What is a transistor?

A transistor is a semiconductor device that is used to switch digital signals or amplify analog signals or generate electrical power. Transistors are one of the basic building blocks of modern electronics. It is made out of semiconductor material and has at least three terminals for connection to an external circuit.

A transistor is composed by placing an oppositely doped semiconductor material between two similarly doped semiconductors. Thus By placing n-type material between two p-type materials forms the PNP transistor while by placing a p-type material between two n-type semiconductor forms NPN transistor.

There are typically three electrical leads in a transistor, called the emitter, the collector, and the base. By applying a lower input current at the base of the transistor we can control higher output currents in between emitter and collector of the transistor.

What does it do?

When we apply a low current signal at the base-emitter junction of the transistor, electrons leave the emitter and flow into the base region. However the doping in the base region is kept very low and therefore comparatively few holes available for recombination.

As a result most of the electrons coming from the emitter region are able to easily overcome the base region and enter into the collector region, attracted by the positive potential of that region.

Only a small amount of the electrons from the emitter combine with holes in the base region which increases the current in the base-emitter circuit. This means that the collector current gets much higher.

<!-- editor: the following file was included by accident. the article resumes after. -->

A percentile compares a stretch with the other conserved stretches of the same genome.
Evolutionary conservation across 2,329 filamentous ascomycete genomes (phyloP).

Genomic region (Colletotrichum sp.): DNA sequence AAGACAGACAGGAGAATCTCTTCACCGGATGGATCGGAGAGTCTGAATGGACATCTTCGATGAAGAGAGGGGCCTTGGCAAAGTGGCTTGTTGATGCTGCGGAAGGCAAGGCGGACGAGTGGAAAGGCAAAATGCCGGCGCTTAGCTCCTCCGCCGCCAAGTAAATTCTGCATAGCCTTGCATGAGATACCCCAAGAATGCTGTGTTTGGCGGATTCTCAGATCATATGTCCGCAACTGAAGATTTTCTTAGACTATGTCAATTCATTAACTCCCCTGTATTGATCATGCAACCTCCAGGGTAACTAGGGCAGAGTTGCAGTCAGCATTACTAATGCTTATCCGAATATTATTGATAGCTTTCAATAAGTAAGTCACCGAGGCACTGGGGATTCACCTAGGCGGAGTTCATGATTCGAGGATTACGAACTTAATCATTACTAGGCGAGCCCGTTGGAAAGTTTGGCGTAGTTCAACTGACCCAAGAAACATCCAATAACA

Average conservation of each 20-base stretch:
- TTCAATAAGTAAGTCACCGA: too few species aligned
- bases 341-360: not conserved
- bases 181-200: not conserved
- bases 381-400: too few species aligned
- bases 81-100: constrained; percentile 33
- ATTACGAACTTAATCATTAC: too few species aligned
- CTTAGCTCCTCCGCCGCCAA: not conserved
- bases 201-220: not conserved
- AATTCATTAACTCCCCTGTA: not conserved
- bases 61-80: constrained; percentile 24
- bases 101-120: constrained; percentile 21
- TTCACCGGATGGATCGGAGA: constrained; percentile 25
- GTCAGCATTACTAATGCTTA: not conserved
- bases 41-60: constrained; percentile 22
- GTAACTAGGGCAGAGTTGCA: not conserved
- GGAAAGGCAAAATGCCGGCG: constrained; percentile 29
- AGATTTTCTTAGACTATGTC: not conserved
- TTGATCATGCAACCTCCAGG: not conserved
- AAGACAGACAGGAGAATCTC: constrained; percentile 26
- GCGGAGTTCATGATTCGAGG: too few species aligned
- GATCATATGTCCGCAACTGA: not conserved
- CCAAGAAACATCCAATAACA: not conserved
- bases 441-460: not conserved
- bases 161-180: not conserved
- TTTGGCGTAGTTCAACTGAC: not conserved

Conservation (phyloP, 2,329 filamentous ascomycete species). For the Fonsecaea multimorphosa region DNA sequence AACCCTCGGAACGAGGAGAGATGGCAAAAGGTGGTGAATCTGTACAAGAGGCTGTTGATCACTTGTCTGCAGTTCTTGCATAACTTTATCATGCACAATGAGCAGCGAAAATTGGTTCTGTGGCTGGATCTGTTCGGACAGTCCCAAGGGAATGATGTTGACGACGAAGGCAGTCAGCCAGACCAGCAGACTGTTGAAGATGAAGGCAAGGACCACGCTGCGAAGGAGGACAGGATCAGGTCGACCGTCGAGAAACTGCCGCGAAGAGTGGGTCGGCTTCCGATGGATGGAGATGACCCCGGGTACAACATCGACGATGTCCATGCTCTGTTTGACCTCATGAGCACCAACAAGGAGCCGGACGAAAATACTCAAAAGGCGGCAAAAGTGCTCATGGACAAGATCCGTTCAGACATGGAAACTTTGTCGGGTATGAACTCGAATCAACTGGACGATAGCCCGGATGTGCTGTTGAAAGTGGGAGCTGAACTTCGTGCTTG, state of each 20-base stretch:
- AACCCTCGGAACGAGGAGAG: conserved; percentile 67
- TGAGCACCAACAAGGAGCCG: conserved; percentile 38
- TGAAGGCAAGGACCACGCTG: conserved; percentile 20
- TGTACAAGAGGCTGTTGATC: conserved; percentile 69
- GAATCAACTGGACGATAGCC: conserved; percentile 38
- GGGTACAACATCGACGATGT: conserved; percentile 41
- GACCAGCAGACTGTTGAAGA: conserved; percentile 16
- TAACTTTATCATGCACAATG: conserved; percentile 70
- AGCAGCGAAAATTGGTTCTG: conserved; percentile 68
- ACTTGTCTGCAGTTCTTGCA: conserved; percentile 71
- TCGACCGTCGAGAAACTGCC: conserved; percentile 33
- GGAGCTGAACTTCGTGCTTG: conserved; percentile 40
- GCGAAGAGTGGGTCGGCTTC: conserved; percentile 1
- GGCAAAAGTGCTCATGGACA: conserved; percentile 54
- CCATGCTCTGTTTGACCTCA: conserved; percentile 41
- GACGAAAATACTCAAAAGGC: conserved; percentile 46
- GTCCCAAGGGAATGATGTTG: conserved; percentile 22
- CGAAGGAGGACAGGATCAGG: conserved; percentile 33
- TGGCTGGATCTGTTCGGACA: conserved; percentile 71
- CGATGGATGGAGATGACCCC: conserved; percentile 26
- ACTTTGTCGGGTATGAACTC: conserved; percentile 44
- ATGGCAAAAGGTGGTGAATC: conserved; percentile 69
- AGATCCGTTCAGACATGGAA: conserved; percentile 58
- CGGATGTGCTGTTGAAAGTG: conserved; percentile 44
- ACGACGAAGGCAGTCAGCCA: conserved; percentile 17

The ratio between the collector current and the base current is given the Greek symbol Β. For most small signal transistors this may be in the region 50 to 500. In some cases it can be even higher. This means that the collector current is typically between 50 and 500 times that flowing in the base. For a high power transistor the value of Β is much less, 20 is a fairly typical value.

How does it work?

Depending on the biasing conditions, transistors have three different modes of operation.

Active Mode

The emitter-base junction is forward biased and the collector-base junction is reverse biased in the active mode. The current flows between emitter and collector and the amount of current flow is proportional to the base current.

Cutoff Mode

In this mode, both collector-base junction and emitter-base junction are reverse biased. Therefore almost no current flows except for some very small amount of leakage currents. Transistor in this mode is normally switched OFF and it is essentially an open circuit.

Saturation Mode

In this mode of operation, both the emitter-base and collector-base junctions are forward biased. Current flows freely from collector to emitter with almost zero resistance. In this mode, the transistor is fully switched ON and essentially it’s a close circuit.

Where to use it?

In the active mode the transistor generally acts as a current amplifier. Thus we can amplify weak signals to a much stronger signal. This principle is used in old AM radio. Cutoff Region & Saturation Region are primarily used as a switching in the digital logic circuits where cutoff mode is used for normally open circuits and saturation mode is used for normally closed circuit.

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